Any file which fails the filter test of the multer middleware will not be passed to the uploadFile callback. If no files have been uploaded, we will return an empty array to the frontend. We can then deal with any validation however we wish.

Build Frontend for listing Files

Now let’s add functionality to our frontend so that it can list files from the backend. Navigate to the frontend folder. Start the development server using the command below:

npm run dev  

The frontend application will be running on the URL localhost:8080.

The first thing we need to do is allow the frontend to be able to send AJAX requests to the backend. To allow this during development, in the client root folder, let’s modify the file config/index.js. Modify the proxyTable key to:

proxyTable: {  
  '/api': 'http://localhost:3000',
    '/file': 'http://localhost:3000'

We have covered more details about the above configuration in a previous article, so check that if you’re facing any difficulties.

Let us create a component to list files. This will be responsible for fetching files from the backend. It will also loop over the list of returned files and create many instances of a child component called UploadedFile, which we will create later.

To begin with, create a component in src/components/UploadedFilesList.vue.

In there, paste in the following:

    # Files List



To list files, we are sending a request to the backend when the component is mounted. This is done using Axios.js, an HTTP library for Javascript. The component is initially created with an empty list of files. When the files list data is returned, we add it to the list of files.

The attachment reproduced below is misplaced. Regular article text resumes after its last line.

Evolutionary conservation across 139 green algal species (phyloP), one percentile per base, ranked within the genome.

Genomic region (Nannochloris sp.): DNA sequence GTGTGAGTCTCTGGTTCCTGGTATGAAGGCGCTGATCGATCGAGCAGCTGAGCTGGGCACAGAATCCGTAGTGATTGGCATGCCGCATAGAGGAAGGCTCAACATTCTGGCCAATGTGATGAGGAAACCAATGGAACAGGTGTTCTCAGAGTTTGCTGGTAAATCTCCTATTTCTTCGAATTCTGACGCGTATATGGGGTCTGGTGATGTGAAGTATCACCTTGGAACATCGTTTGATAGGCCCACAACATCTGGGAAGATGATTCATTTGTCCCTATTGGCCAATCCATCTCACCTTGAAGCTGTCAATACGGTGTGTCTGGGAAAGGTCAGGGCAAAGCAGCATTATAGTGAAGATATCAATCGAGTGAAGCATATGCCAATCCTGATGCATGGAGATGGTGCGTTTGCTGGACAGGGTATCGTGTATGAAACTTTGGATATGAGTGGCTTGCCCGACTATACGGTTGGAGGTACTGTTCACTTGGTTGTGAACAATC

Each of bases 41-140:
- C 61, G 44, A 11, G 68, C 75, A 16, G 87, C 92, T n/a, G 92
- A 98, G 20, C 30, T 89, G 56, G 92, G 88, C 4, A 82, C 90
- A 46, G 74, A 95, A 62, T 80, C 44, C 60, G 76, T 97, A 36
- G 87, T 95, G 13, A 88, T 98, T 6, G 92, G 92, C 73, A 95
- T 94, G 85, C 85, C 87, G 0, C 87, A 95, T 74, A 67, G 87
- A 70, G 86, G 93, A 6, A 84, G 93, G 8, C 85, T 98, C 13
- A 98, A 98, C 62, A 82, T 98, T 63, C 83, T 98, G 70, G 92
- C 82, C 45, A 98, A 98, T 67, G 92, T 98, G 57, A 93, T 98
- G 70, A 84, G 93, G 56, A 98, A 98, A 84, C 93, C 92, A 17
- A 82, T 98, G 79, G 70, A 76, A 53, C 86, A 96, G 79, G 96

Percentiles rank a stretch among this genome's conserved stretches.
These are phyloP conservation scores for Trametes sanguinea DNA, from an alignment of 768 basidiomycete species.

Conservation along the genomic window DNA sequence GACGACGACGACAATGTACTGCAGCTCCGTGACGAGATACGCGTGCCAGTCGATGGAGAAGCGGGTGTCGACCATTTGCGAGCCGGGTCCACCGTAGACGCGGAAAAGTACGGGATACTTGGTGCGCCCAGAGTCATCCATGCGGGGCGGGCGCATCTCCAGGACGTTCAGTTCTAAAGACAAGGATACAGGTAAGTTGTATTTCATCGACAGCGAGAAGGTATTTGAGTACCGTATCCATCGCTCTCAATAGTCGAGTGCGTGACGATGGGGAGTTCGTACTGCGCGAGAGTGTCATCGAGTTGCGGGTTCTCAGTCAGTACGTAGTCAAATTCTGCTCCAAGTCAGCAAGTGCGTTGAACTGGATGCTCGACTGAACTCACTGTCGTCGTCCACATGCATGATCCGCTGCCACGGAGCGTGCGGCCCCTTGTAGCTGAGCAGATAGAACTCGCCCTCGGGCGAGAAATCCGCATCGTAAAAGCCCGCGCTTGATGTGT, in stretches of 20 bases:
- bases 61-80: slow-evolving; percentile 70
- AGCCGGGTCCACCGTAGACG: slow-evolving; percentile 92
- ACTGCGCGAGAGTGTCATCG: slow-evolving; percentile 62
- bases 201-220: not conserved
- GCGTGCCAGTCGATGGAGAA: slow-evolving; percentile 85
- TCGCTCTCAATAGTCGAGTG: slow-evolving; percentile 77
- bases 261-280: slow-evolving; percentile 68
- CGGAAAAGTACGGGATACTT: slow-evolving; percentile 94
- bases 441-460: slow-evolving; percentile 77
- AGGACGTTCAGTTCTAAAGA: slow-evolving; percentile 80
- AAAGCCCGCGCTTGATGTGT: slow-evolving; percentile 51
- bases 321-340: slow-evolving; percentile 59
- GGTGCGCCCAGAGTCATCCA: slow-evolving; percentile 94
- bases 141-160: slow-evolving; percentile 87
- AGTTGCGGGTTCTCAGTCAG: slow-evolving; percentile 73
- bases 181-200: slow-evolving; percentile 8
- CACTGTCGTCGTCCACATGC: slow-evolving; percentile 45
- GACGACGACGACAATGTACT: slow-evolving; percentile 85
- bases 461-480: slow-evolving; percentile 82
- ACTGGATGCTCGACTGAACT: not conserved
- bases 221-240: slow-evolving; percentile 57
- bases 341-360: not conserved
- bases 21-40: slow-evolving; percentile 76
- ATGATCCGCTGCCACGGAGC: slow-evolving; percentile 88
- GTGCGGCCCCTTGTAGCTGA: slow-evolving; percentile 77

Let’s create the UploadedFile component.Create a component file in src/components/UploadedFile.vue. In there, paste in the following:

      {{ file.name }}


All that this component is currently doing is display the file name. The delete button does not currently perform any action but we will get to that later.

Next, let’s configure the router for our application so we can display the list of files.

In the src/router/index.js file, modify the router as shown below:

import Vue from 'vue'  
import Router from 'vue-router'  
import Main from '@/components/Main'

export default new Router({  
  routes: [
      path: '/',
      name: 'Main',
      component: Main

The router is referencing the Main component file which does not exist yet. Let’s create it in src/components/Main.vue. Paste in the following:

    # Anonymous File Uploader System



Delete the existing file src/components/Hello.vue. It was created during the scaffolding stage and we will not need it. Bootup the frontend development server using npm run dev. If there aren’t any files in the backend, the list will be empty. If all goes well, we should see the text:

Files List  

Build Frontend for Uploading Files

At this stage, we can list files from the server. Our next task is to add the ability to upload files.

First, create a component for uploading files in src/components/UploadsContainer.vue. In there, paste the following:

    # Uploader


      Start Upload      
      Cancel Upload


Add it to the dependencies of src/components/Main.vue as shown below. First, let us import it:

import UploadsContainer from '@/components/UploadsContainer'  

Then we list it as a child component:

components: {  

Add a method as shown below:

methods: {  
  filesUploaded(files) {

Then, instantiate it in the template as shown below:

    # Anonymous File Uploader System


In the component src/components/UploadedFilesList.vue, add a method as below:

filesUploaded(files) {  
  files.forEach(file => {

Let us break down what is happening in these components.

Inside src/components/UploadsContainer, we have a file upload input. Attached to it is a changed event handler called fileSelected:


When a file is selected, this handler is fired. The logic in this handler sets the selected files as a property in the component using the following: